Scots swimming pools get underwater CCTV cameras

Moray Council's plan would see fewer relief lifeguards by pools as swimmers are monitored underwater by full-time trained staff. Picture: Ryan McVay
Moray Council's plan would see fewer relief lifeguards by pools as swimmers are monitored underwater by full-time trained staff. Picture: Ryan McVay
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PLANS to install underwater CCTV cameras in swimming pools as part of a “public safety” drive by a local authority have been criticised by privacy campaigners.

Moray Council intends to become the first local authority in Scotland to install cameras at public pools, with the equipment due to be rolled out across facilities in Buckie, Forres and Keith later this year.

The CCTV devices will send high-resolution images to a bank of screens at the poolside areas, where lifeguards will monitor any swimmers who may get into difficulties.

However, a leading civil liberties group has described the approach as “potentially intrusive” with no clear evidence as to how it will make the pools safer for the public. It added that lifeguards who monitor pool users outside the water do a better job of keeping an eye on members of the public.

Although the initiative will cost £45,000, it is seen as a cost-saving measure which will recoup around £23,000 a year, given the need for fewer relief lifeguards stationed at the three pools during busy periods.

The decision to use the technology, which is commonplace in coverage of major swimming events on television, has raised questions over the personal ­privacy of swimmers.

Emma Carr, director of civil liberties group Big Brother Watch, said: “Many swimmers will undoubtedly feel uncomfortable at the thought of CCTV cameras watching them as they swim and they will rightly question whether such a system is truly necessary.

“According to CCTV regulations, councils must prove that there will be a limited threat to the privacy of members of the public if they install a CCTV camera, which in this case is certainly questionable.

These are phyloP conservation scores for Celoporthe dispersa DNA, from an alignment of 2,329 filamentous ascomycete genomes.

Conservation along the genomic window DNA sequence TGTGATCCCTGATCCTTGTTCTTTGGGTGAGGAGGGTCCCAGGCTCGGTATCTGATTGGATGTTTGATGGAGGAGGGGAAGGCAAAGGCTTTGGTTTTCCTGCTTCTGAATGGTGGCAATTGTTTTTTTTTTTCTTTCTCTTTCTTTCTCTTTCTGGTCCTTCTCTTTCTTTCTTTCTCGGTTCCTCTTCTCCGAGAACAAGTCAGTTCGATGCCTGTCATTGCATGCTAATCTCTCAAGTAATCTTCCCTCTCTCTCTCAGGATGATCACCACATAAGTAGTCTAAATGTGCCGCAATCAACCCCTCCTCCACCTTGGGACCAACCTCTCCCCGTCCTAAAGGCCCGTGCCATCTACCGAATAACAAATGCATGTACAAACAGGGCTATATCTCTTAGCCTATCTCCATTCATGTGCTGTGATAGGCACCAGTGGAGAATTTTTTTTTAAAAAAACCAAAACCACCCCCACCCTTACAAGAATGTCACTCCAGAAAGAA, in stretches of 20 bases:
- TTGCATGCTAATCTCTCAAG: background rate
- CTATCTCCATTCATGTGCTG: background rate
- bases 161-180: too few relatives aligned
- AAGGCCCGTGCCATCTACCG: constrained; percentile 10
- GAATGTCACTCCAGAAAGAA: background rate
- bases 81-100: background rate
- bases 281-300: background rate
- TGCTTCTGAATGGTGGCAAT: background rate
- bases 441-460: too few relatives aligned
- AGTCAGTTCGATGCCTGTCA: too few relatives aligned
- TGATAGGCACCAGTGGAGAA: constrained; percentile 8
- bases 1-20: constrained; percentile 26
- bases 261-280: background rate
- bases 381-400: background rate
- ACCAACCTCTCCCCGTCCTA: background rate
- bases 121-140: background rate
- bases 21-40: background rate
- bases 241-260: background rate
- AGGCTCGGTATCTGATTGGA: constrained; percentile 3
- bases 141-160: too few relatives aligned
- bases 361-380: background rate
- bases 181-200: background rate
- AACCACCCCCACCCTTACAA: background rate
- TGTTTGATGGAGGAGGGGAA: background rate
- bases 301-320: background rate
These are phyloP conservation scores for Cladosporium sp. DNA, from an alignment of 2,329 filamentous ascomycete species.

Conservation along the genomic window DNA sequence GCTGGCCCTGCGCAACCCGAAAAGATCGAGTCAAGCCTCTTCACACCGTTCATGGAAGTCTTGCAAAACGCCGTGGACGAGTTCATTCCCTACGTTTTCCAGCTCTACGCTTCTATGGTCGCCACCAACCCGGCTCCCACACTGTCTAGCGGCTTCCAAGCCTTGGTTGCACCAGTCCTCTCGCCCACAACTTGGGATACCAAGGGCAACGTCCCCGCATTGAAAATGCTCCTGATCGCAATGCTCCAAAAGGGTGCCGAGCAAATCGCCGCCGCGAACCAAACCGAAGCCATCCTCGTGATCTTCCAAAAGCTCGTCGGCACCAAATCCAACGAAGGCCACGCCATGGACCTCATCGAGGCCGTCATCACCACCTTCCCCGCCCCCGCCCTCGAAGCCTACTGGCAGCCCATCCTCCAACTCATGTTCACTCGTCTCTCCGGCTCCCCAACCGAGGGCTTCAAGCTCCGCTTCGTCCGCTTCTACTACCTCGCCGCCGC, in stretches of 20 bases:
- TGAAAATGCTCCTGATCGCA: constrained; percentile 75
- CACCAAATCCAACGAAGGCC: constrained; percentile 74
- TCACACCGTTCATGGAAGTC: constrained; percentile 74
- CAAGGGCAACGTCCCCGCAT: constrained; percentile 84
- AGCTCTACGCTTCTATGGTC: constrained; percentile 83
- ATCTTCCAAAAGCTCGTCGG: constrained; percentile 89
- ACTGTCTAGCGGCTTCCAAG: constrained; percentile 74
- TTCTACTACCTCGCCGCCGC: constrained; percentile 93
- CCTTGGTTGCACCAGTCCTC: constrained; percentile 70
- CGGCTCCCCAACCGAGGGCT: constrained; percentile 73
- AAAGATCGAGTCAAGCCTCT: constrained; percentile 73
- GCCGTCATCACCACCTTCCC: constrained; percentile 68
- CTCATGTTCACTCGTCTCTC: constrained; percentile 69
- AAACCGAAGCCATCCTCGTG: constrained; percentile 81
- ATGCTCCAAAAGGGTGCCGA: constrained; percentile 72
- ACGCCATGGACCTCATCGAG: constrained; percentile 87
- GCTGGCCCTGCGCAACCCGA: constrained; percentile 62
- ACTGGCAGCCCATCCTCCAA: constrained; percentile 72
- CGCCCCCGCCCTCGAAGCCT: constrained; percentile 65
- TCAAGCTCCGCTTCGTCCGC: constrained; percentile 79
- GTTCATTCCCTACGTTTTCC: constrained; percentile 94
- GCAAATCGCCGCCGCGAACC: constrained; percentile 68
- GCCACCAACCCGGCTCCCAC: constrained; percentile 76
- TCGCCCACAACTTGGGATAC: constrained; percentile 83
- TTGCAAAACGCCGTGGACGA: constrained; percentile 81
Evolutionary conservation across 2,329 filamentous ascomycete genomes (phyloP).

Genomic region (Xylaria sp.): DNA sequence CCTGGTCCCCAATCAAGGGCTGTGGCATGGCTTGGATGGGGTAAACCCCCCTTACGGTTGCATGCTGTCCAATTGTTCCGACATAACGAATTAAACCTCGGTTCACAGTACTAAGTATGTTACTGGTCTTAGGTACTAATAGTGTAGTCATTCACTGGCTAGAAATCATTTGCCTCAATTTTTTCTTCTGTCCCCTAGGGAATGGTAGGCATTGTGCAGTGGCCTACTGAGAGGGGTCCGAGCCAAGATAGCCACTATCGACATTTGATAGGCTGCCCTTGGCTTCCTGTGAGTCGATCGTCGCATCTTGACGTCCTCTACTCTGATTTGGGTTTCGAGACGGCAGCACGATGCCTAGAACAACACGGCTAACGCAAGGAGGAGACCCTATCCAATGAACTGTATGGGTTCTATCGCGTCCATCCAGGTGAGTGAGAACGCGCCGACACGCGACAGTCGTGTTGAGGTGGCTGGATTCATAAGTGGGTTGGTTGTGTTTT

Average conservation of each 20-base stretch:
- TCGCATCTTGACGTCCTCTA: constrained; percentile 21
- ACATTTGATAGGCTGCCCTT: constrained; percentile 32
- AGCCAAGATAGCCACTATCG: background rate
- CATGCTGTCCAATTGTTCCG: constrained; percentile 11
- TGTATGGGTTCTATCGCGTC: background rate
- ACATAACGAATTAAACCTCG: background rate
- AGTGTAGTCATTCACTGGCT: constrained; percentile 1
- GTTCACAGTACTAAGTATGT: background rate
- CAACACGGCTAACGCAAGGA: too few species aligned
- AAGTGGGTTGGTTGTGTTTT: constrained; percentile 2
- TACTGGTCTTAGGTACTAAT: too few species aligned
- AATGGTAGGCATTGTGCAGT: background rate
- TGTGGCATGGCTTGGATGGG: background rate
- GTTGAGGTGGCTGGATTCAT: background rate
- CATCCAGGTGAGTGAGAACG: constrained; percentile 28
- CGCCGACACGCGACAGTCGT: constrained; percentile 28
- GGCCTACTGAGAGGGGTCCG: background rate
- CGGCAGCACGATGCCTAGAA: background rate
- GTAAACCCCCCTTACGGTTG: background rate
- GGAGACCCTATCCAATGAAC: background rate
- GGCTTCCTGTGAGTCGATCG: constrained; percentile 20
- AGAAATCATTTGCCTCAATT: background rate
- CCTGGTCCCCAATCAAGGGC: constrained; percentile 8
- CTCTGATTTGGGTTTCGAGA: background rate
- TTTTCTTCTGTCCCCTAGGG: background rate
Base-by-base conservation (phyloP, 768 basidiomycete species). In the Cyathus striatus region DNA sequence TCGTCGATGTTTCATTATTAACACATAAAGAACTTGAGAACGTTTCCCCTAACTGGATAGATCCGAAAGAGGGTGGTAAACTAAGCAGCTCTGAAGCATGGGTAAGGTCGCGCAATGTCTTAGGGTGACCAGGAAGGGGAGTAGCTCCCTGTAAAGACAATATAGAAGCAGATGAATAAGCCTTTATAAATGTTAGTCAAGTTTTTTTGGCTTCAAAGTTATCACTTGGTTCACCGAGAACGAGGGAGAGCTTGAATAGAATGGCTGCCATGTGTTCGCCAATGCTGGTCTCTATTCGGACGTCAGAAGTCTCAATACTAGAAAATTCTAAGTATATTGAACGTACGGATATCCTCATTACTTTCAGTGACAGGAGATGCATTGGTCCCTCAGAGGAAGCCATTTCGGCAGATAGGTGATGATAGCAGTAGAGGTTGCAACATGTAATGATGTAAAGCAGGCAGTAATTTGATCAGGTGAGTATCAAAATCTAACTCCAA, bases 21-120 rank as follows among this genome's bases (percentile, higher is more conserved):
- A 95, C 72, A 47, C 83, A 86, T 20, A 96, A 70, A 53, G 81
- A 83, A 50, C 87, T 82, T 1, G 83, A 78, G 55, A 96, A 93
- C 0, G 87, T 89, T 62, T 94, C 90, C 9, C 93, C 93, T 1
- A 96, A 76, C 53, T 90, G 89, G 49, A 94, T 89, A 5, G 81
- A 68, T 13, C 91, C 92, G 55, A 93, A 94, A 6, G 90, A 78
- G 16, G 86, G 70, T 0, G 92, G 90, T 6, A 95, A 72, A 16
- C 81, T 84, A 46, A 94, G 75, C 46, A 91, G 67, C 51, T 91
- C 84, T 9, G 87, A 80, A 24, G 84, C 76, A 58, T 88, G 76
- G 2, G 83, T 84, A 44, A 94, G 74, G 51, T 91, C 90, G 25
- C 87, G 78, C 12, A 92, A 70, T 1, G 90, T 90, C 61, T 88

“Such a potentially intrusive system should not be installed on a whim, so the public should be consulted and the council should provide clear evidence of how many threats to life will be prevented after the system is installed.”

She added: “I imagine that given the choice, people would prefer a lifeguard on duty. There also needs to be some explanation of how that would actually make the public safer, as surely the CCTV cameras will need to be constantly monitored in order to see if anyone is in trouble.

“That would perhaps be better coming from a lifeguard by the pool rather than a CCTV camera operator in a backroom somewhere.”

However, Moray Council, which has been forced to make a series of tough budget decisions over the past two years, dismissed the claims.

A spokesman said: “Safety of our swimmers is paramount and the council doesn’t believe there’s any personal intrusion as only trained members of staff will be operating the equipment. This is first and foremost an issue of safety.

“The technology sends high-resolution images to the lifeguards who can monitor the situation in the pool in real time.

“The cameras will be recording but no images will ever be stored as it will be a live stream straight to the lifeguards.”

Other authorities across the UK have been criticised for installing similar underwater CCTV systems. In West Sussex, swimmers criticised management at a leisure centre in East Grinstead for installing a “pool view” network of cameras, claiming it was a “gross invasion of privacy”.

However, three years ago a man was successfully prosecuted for sexually assaulting a teenager at a St Helens pool which had underwater cameras.

It is understood about 30 of the so-called drowning detection systems have been installed across the UK. Some set-ups also use wristbands and sensors to monitor swimmers.